5/31/2013 11:02:00 AM
Dragon's Maze has been out for a while now and it still feels like most players don't know of a good way to approach this complex draft format. I feel that Dragon's Maze/Gatecrash/Return to Ravnica draft is one of the most difficult formats we've had in a while. It may appear to be easy because there are guilds instead of color combinations, so in theory it would seem that most players should just stick to one or two guilds and have a deck. The way that I look at is that instead of having five colors that can combine any color with one another, we actually have ten colors (well, guilds) and each “color” can be combined with any other color or combination of colors. That can lead to a lot of possible decks.
I have one simple strategy for drafting this format and it has been very successful for me. I look for one open guild in Dragon's Maze and stick to it throughout the draft. Once I know my guild, I branch out into a second guild in the opposite pack as a splash. For example, if I am drafting Dimir, I want my splash guild to be either Azorius or Golgari, as those guilds are in the Return to Ravnica pack. So the general strategy is this: use the first pack to get a feel for what's open. If your guild is from Return to Ravnica, you will use the Gatecrash pack to pick up mana fixers and powerful cards of your splash color, and then the Return to Ravnica pack is where you will draft the core of your deck.
How will you know what is open? It can be quite difficult to get a signal due to the way that Dragon's Maze works. Dragon's Maze has a powerful multicolored common card from each guild. Orzhov has Tithe Drinker
, Gruul has Zhur-Taa Druid
, Boros has Viashino Firstblade
, and so on. If you are seeing these commons later than third pick, there is a strong possibility that the guild is open. However, this logic can be flawed. You never know what rares people will open and every single uncommon in Dragon's Maze is multicolored which makes it nearly impossible to figure out what your opponent picked.
Let's say you see a Beetleform Mage
third pick. This could mean that Simic is open, but you notice that there is an uncommon and a rare missing. While unlikely, it is possible that the players to your right have drafted Progenitor Mimic
and Krasis Incubation
out of that pack and are both drafting Simic in front of you. If you see that two commons are missing however, then it's safe to say that they aren't drafting Simic. It is very important to be aware of what cards were taken from the packs when picking up on a signal. While there is a very high chance that neither player is drafting Simic, it's something to watch out for in picks four and five. If the Simic cards are drying up, then maybe it's time to jump ship and have Simic as your splash instead.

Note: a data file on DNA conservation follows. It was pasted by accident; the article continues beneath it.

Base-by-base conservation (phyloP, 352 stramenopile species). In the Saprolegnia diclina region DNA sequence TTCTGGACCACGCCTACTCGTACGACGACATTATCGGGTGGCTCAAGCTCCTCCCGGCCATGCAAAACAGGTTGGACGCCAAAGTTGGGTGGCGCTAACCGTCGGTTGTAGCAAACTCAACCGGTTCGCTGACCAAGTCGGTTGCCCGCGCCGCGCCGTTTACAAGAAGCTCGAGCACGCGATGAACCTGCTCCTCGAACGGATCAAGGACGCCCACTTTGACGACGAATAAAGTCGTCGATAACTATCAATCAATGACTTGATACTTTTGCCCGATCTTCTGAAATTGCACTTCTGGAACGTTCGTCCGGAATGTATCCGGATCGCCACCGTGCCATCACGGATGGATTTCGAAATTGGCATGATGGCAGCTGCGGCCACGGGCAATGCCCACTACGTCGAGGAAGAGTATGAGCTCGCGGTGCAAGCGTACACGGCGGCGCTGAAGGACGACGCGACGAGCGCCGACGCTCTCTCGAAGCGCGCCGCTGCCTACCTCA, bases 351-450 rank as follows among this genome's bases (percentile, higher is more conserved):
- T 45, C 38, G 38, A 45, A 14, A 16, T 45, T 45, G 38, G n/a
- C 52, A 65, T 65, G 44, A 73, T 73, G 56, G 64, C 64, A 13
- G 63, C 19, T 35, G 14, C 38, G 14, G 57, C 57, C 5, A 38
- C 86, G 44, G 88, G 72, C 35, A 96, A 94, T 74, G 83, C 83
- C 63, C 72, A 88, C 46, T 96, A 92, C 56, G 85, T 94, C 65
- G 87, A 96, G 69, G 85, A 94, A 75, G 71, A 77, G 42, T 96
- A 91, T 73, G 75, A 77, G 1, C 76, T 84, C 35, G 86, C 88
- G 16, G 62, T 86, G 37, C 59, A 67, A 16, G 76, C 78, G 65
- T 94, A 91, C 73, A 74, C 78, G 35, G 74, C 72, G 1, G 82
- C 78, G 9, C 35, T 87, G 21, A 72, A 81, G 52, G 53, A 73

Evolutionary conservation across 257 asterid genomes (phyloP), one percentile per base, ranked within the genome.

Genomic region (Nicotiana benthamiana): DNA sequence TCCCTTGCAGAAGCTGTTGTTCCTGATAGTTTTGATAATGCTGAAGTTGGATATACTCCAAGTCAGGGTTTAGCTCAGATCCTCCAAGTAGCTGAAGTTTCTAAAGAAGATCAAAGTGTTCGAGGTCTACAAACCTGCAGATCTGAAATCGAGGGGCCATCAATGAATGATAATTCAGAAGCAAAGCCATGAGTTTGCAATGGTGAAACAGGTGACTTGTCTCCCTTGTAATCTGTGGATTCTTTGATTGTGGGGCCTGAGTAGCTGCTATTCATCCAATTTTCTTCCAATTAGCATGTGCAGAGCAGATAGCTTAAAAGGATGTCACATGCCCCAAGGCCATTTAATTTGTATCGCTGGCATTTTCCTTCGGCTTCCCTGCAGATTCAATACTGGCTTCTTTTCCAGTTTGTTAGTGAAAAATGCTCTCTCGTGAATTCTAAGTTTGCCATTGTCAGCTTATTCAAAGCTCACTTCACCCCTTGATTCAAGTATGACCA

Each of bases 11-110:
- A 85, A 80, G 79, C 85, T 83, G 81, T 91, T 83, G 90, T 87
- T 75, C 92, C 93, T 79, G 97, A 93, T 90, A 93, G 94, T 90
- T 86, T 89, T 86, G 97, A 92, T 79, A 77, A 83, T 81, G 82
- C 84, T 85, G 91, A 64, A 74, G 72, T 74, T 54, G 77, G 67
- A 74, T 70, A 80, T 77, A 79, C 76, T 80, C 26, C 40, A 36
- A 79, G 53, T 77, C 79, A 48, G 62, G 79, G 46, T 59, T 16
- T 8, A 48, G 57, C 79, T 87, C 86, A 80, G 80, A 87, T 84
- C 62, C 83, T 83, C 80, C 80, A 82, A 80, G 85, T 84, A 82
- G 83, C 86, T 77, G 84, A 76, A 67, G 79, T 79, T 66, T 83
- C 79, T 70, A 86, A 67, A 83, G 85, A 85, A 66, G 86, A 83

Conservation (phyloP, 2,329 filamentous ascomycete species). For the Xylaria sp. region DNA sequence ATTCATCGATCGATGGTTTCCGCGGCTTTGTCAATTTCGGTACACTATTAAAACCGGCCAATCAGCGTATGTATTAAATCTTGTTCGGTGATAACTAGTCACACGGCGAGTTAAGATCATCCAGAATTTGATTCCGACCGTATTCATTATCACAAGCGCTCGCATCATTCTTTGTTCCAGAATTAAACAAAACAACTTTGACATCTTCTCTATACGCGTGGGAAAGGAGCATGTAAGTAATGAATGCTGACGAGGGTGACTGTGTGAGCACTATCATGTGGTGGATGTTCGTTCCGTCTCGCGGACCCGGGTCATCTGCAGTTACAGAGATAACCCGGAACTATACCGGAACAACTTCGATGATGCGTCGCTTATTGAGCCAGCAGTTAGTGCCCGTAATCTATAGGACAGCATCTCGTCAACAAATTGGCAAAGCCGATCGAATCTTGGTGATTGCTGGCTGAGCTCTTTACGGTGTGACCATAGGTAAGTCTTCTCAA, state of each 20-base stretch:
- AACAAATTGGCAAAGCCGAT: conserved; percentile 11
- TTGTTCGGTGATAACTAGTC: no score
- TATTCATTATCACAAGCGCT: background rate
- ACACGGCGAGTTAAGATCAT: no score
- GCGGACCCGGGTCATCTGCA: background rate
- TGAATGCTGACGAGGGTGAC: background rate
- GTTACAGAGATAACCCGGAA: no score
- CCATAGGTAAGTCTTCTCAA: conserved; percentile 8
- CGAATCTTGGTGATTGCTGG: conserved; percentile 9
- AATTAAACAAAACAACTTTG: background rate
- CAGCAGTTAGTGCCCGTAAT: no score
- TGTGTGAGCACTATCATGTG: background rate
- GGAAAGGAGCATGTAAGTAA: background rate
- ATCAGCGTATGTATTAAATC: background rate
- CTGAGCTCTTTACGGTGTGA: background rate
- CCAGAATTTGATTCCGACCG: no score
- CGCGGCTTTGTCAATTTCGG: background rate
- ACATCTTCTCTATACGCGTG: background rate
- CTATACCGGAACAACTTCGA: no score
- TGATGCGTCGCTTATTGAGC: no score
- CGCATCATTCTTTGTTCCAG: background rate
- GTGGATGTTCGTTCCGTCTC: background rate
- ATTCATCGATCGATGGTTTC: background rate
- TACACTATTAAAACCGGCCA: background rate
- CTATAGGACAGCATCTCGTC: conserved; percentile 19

Low Risk Guilds
I feel that the five Gatecrash Guilds (Gruul, Simic, Dimir, Orzhov, Boros), are the low risk guilds to draft in this format. Gatecrash was all about synergy within each guild and the best decks were strictly two color decks that utilized that guild's mechanic. For example, Boros wanted all of its creatures to have battalion. White extort cards and defensive cards like Smite
didn't work very well in Boros decks. Similarly, you never wanted blue evolve creatures in your Dimir decks. If your primary guild is from Gatecrash, it is much easier to draft a deck because you always know what you're looking for and what your deck is capable of.
The other reason why drafting a Gatecrash Guild is very low-risk is because Return to Ravnica has many powerful single-colored cards which means that you are going to get a lot of playables out of the third pack. For example, white has cards like Sunspire Griffin
, and Knightly Valor
and black has Stab Wound
, Assassin's Strike
, Dead Reveler
and Ogre Jailbreaker
. Red has lots of direct damage and blue has powerful flyers. In general, Return to Ravnica just has better monocolored cards than Gatecrash does, making it much easier to draft a two-color deck if your main guild is from Gatecrash.
Drafting a Gatecrash guild is also very low-risk because if you cut off a Gatecrash guild in Dragon's Maze, you are more likely to get passed that guild in pack two. For example, let's say you are in Gruul. You take all of the Gruul cards you see out of your Dragon's Maze pack, leaving the player to your left no choice but to not be in red/green. In pack two (the Gatecrash pack), the player to your left is now passing to you. This is the pack where you will get rewarded for cutting off Gruul, as your opponent will be feeding you all of the Gruul cards. Then in pack three (return to Ravnica), you won't be drafting a “guild,” as Gruul is not present in that pack, but you will be grabbing the Annihilating Fires, Explosive Impacts, and green monsters such as Golgari Longlegs
and Korozda Monitor
. If you are splashing a color, this is the pack where you will be looking for your guildgates.
The Return to Ravnica guilds (Selesnya, Golgari, Rakdos, Izzet, and Azorius) are high-risk guilds. If you begin drafting a Return to Ravnica guild in Dragon's Maze, your guild will not be nonexistent in pack two. Due to the high presence of multicolored cards in Gatecrash, you will likely wind up with only a few playables and will need a large amount of cards from Return to Ravnica in order to complete your deck. Waiting until the third pack to get the bread and butter of your deck is very dangerous. Sometimes the cards just won't be there. Of course, with high risk comes high reward. If your guild is open and the cards are present in Return to Ravnica, you will end up with a great deck.
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Let's say that you open an Unflinching Courage
in Dragon's Maze. You begin drafting Selesnya cards in Dragon's Maze and also take a few red removal spells such as Punish the Enemy
. The Gatecrash pack gives you a few Guildgates and some random green and white creatures, but you decide to pass up in the cards with a heavy Gruul color requirement. When pack three rolls around one of two things will happen. Either you will be heavily rewarded with all of the Centaur Healer